@justawriter: I was going to say that same thing. Tiger’s phenomenal, no doubt, but I don’t think his powers of concentration are the reason why.

  12. Ian Durham says:

    Yes, but it still would be cool to have a gallery cheering us on once in awhile, maybe asking for an autograph now and then. Oh, wait, the string theorists have that, don’t they? Maybe I should switch to string theory (and sell my soul to the devil)…

  13. As opposed to that episode of “Sliders” where academics
    were treated the way our world treats sports and film
    celebrities. “Oh, professor, would you autograph my
    “Eggheads”, Episode Number: 7, Season Num: 1
    First Aired: Wednesday April 26, 1995
    The sliders arrive on a world where brains are admired over brawn, and Quinn and Arturo are treated as celebrities. Quinn discovers that his counterpart is a popular college athlete and must take part in a championship game, while Arturo’s counterpart is married to Arturo’s late wife. Arturo’s joy at learning this is marred when he discovers that his counterpart is about to undergo divorce proceedings.
    Writer: Scott Smith Miller, Jacob Epstein, Scott Smith Miller
    Director: Timothy Bond
    Rapper: (rapping) She checks us out from behind thick glasses. We walk right past and we wiggle our asses.

  14. JohnQPublic says:

    Isn’t part of the appeal of science the fact that you know what few others know? Put another way, if the majority of the population could just as easily digest higher math as you, would it be as much fun?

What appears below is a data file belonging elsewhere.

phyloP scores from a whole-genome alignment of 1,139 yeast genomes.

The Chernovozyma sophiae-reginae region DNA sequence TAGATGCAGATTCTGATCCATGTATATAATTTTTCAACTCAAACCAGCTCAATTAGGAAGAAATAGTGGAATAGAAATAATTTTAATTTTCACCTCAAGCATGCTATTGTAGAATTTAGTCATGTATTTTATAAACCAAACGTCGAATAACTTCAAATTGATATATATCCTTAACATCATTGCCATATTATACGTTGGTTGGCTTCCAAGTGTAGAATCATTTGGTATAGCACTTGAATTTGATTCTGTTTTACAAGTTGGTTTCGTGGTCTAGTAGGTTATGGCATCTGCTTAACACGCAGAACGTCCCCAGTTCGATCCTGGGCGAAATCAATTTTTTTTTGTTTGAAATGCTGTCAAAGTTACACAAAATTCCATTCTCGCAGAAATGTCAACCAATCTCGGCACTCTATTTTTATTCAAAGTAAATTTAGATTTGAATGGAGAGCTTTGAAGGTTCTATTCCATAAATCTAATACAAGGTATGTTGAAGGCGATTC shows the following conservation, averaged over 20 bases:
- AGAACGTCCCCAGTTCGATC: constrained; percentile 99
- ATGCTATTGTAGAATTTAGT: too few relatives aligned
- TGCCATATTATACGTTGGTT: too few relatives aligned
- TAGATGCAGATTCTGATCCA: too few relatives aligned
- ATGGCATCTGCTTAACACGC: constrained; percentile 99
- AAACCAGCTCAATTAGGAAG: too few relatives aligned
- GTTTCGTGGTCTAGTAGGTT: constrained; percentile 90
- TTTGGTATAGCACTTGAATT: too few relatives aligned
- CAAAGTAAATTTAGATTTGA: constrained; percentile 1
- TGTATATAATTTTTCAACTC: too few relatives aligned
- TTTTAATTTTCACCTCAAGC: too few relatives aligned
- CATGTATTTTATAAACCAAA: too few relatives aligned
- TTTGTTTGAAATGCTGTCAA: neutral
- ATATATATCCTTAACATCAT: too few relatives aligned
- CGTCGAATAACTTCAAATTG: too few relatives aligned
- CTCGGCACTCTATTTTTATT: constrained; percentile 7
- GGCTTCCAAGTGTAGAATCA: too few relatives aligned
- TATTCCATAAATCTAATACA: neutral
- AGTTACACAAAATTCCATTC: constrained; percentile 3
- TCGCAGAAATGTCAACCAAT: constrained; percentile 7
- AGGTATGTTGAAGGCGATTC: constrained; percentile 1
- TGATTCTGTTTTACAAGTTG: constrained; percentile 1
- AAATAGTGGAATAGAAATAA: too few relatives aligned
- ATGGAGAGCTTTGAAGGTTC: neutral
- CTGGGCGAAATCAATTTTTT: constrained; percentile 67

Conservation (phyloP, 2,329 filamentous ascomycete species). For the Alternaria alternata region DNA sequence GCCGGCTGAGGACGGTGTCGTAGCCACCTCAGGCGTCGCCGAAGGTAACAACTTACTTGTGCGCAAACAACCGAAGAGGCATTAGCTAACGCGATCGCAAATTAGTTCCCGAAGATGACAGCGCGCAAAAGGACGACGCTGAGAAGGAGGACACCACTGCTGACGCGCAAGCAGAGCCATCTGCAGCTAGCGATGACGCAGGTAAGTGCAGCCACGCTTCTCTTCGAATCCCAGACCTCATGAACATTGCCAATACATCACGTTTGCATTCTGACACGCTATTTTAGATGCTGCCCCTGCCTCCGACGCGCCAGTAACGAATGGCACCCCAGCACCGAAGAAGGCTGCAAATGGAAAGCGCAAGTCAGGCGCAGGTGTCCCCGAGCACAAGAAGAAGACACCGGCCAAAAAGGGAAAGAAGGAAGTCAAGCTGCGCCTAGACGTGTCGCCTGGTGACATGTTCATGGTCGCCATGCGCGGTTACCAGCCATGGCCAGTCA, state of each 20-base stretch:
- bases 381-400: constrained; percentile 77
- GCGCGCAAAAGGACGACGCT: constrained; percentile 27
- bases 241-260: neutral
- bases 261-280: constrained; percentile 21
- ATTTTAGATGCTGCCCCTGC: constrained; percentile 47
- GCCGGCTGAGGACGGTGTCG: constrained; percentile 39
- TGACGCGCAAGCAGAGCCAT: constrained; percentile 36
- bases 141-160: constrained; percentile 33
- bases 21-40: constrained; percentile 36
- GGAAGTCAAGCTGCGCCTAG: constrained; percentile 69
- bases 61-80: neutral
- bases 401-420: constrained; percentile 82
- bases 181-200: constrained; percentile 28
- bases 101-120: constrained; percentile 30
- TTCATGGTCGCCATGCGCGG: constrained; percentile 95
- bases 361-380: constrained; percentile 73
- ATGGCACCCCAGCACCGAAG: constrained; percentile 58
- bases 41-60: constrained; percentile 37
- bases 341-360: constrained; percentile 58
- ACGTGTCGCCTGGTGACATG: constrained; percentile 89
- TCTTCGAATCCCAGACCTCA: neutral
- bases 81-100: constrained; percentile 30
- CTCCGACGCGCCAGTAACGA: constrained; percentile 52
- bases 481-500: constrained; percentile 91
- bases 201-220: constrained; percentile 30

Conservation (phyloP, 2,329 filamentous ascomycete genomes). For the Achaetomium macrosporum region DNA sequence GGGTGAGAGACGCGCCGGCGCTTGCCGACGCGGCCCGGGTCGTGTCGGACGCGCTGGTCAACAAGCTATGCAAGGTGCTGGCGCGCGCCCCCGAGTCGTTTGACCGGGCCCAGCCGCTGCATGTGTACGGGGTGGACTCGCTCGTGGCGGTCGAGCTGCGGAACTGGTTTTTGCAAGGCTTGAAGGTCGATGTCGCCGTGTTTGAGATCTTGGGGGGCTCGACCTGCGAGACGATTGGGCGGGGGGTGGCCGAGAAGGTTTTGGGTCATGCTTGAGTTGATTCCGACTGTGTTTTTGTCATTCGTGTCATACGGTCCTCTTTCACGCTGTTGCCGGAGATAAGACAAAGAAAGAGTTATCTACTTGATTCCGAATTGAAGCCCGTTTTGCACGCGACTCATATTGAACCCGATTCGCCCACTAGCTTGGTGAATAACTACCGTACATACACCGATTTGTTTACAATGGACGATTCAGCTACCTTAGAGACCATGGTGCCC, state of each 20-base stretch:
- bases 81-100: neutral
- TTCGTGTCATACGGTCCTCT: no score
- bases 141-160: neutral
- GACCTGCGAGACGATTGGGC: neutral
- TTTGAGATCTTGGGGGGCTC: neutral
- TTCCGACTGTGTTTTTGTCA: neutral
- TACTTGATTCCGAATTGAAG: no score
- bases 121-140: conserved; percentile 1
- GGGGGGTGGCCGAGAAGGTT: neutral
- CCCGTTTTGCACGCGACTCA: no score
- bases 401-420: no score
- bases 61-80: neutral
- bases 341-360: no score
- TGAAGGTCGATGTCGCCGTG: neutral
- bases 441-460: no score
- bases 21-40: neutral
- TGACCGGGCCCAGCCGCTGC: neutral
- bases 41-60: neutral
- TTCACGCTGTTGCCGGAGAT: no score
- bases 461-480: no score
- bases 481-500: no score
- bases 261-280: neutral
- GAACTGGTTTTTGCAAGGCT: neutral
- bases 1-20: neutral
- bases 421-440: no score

15. JohnQPublic says:

    (continued from above post)
    People can appreciate Tiger Woods because anyone can “get” what he is doing. It is also not hard to understand why what he does is difficult. It’s intuitively obvious to the most casual observer.
    However, it is not nearly as easily to appreciate, say, abelian subgroups. For the public at large, which includes me when it comes to math, there’s not enough information to know if that is a hard or an easy thing that sounds hard. There’s no way to gauge it by everyday experience so it cannot really be appreciated.
    It is that lack of enough knowledge to appreciate what scientists do. But there are superstars. Einstein is probably more popular worldwide than Tiger Woods, certainly more recognized.
    A lot of what makes a public star is the combination of talent and personality. Talent is not enough. There are millions of highly talented individuals in all fields we’ll never hear of. If you want a public audience, you gotta be interesting–not just talented.

  16. The Myth of Multitasking, by Christine Rosen”
    “In one of the many letters he wrote to his son in the 1740s, Lord Chesterfield offered the following advice: ‘There is time enough for everything in the course of the day, if you do but one thing at once, but there is not time enough in the year, if you will do two things at a time.’ To Chesterfield, singular focus was not merely a practical way to structure one’s time; it was a mark of intelligence. ‘This steady and undissipated attention to one object, is a sure mark of a superior genius; as hurry, bustle, and agitation, are the never-failing symptoms of a weak and frivolous mind.'”